motion to strike will therefore be denied.
As noted in this Court's original memorandum, defendant Walter Copeland has testified that he has made credit agreements and has guaranteed the loans for the purchase of the stores for all three of the captioned plaintiffs as a precondition for entering into the requirements contracts, none of the plaintiffs having the individual capital to go into business without the guarantees given by Copeland. Actually it would be more accurate to say that defendant Copeland required that the plaintiffs enter into the franchise agreement, and accept the requirements contracts, as a precondition of obtaining defendant Copeland's credit guarantees.
This Court is now of the opinion that it misconstrued the nature of the tying agreement in its first memorandum. The total requirements contract in this case was tied to the provision of the guarantees of the loans which it was necessary for the plaintiffs to obtain in order to go into business. The Home Style trademark was not of great significance in this arrangement as a tying product. While it may not be as great an advantage to be a Home Style delicatessen in the Eastern Pennsylvania delicatessen market as it was to be a Chicken Delight shop in the Northern California fast fried chicken market, Siegel v. Chicken Delight, Inc., 448 F.2d 43 (9th Cir. 1971), cert. denied, 405 U.S. 955, 92 S. Ct. 1172, 31 L. Ed. 2d 232 (1972) it is essential to get the capital to open a store to be in the delicatessen business at all. Extracting a total requirements contract as the price of supplying initial business capital or credit to obtain it is a violation of the Sherman Act. See Fortner Enterprises v. United States Steel, 394 U.S. 495, 22 L. Ed. 2d 495, 89 S. Ct. 1252 (1969).
Competitors of defendants in the delicatessen provisions market were denied the business of defendants' locked-in customers not because of inferior products or higher prices, but because they were not also in the credit underwriting business.
Total requirements contracts are not illegal in and of themselves. They may be entered for many legitimate reasons relating to the product or products to be supplied. But, as they always dampen competition, their setting must always be carefully scrutinized when they are challenged on antitrust grounds.
Defendants in this case attempted to purchase a long term non-competitive sale market by providing credit. The provision of credit may be a legitimate part of an acceptable total requirements contract as long as the credit has reasonably direct relation to the products to be supplied. When the credit is not credit on the purchase of products, but the store in which the products are sold, then that credit has become a separate product itself, and the contract thus extracted is prima facie illegal. No elaborate analysis of market power is necessary at that point. The conditions of the money market are such that the existence of takers of the credit-contract scheme is sufficient to show, ipso facto, a sufficiently advantageous market position to impose the total requirements contract as a condition of obtaining the capital to be in business at all.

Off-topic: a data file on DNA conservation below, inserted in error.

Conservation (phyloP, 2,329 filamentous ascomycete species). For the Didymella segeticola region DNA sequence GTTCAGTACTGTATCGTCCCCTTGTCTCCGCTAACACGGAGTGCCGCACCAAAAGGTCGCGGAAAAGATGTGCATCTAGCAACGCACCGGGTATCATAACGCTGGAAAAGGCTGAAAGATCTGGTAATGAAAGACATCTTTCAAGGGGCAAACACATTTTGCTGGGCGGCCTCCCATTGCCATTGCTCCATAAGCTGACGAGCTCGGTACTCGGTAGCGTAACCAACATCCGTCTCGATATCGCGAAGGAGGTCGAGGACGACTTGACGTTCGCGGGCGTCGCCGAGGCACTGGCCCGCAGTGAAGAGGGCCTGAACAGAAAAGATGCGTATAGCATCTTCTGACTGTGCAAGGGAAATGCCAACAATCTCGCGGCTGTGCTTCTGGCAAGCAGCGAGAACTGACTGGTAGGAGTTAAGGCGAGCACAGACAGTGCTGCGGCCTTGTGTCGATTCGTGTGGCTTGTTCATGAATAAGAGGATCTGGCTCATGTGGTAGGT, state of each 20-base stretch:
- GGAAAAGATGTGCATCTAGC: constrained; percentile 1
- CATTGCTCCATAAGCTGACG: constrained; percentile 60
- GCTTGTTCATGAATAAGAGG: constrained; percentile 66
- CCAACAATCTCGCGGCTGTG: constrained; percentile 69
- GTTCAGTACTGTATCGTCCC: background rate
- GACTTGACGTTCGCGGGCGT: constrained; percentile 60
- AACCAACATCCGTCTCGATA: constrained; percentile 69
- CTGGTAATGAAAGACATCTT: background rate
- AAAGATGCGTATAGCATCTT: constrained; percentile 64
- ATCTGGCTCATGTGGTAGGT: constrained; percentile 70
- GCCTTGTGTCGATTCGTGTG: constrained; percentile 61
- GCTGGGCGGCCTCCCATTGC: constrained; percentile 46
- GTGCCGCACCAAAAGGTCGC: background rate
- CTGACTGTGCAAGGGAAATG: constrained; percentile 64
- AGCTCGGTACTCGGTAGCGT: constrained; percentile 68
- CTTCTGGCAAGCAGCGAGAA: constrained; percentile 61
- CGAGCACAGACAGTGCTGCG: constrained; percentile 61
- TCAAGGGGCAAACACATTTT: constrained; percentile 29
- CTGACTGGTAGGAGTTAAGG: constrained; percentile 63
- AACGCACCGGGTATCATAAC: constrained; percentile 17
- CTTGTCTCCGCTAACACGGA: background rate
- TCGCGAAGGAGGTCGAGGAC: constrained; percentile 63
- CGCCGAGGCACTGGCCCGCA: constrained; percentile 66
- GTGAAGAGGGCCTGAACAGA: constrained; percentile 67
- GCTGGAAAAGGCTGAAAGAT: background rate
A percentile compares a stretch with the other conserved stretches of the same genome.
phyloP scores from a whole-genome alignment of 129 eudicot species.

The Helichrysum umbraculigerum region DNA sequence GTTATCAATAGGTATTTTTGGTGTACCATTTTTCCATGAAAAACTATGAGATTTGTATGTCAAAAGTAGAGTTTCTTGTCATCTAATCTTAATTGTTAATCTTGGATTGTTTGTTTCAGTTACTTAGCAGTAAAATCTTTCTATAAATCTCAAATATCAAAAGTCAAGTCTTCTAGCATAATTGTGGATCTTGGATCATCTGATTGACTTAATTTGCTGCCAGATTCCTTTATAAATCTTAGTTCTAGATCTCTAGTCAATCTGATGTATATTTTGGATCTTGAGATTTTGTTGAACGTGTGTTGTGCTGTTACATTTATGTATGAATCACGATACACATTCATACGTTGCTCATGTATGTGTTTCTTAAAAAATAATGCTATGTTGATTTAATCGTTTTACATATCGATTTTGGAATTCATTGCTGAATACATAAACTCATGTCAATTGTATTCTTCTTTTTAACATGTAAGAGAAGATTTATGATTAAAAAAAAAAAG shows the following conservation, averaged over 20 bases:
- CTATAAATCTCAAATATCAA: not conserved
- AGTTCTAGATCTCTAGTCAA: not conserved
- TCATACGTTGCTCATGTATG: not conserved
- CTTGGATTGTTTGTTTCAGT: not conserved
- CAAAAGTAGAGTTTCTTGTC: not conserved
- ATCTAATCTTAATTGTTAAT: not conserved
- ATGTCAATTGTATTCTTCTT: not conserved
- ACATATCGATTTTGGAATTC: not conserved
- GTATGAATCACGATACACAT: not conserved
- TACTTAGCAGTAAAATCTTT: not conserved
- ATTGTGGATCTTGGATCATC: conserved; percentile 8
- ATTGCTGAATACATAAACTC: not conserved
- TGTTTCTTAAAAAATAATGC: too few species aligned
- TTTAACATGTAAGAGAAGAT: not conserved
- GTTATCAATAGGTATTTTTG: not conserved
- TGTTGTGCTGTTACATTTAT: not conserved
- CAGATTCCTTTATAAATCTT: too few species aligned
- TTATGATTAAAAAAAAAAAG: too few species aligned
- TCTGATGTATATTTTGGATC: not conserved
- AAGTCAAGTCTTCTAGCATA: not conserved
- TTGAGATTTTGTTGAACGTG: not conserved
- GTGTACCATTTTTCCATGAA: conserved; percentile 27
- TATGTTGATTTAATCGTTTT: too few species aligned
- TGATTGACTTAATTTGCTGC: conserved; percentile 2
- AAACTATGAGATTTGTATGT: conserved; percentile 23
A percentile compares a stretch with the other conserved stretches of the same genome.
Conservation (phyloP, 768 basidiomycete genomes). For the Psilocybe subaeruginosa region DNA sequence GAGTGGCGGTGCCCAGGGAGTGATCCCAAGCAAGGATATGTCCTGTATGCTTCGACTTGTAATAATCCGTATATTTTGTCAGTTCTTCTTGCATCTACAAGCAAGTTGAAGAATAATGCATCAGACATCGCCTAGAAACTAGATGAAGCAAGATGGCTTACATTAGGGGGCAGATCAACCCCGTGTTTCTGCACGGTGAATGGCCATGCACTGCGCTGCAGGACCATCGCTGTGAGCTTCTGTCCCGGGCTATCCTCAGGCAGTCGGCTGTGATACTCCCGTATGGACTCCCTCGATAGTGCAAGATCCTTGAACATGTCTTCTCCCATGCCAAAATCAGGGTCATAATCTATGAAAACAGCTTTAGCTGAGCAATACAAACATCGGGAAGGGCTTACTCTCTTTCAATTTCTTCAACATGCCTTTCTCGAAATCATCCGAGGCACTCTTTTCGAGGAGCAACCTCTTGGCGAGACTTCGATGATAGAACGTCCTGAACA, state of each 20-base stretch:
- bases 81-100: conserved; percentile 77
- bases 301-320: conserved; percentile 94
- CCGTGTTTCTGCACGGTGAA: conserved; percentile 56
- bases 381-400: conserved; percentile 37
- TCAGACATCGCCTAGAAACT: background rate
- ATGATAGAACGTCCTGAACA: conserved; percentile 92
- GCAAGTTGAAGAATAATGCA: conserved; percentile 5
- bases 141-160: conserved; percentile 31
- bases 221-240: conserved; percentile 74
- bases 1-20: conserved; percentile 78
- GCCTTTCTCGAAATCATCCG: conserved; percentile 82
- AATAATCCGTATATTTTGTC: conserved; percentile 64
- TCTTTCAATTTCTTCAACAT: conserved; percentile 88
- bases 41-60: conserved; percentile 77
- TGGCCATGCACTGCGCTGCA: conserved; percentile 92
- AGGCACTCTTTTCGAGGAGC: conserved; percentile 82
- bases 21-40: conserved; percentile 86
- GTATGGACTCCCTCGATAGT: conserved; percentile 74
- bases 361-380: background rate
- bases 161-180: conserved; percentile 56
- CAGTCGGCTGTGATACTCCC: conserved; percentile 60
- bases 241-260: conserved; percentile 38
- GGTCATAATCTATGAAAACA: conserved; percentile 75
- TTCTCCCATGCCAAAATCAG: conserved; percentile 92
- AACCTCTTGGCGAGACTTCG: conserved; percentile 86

The sale of a product only on the condition of a tie-in where the seller has so little advantage in relation to the tying product "that it does not represent an effectual weapon to pressure buyers into taking the tied item", Northern Pacific Railway Co. et al. v. United States, 356 U.S. 1, 6, 78 S. Ct. 514, 2 L. Ed. 2d 545 (1958) may not be illegal, but such a sale (and such a foolish purchaser) is presumably very rare. The Court is satisfied virtually beyond all doubt that that is not the situation in this case.
It may be that the plaintiffs escape a bad bargain freely entered into. But the antitrust laws are not so much concerned with the freedom with which the bargain was entered, as they are the effect of the bargain on those parties who are, in fact if not in law, the real aggrieved parties, that is, the competitors of the restrainer of trade, and in the final analysis, the consumer, who must depend on the maintenance of such competition to keep profit margins low and prices down.
The Court is further convinced of the correctness of the plaintiffs' position that justification of a per se illegal tie-in contract is an affirmative defense which must be raised by the defendants. Since no such circumstances have been even alluded to by the defendants in this case, since the plaintiffs have filed affidavits sufficient to establish the existence, if not the extent, of some legal damage from the illegal tie-in arrangement, and since the Court has, in its previous memorandum, found all the other essential elements of liability for violations of Sections 1 and 2 of the Sherman Act, 15 U.S.C. §§ 1, 2, to be present in this case, the Court will grant the motion for summary judgment on behalf of plaintiffs Robert Anderson and Joseph and Carol S. Lang on the issue of liability only, reserving judgment on the issue of the extent of damages pending further proceedings.
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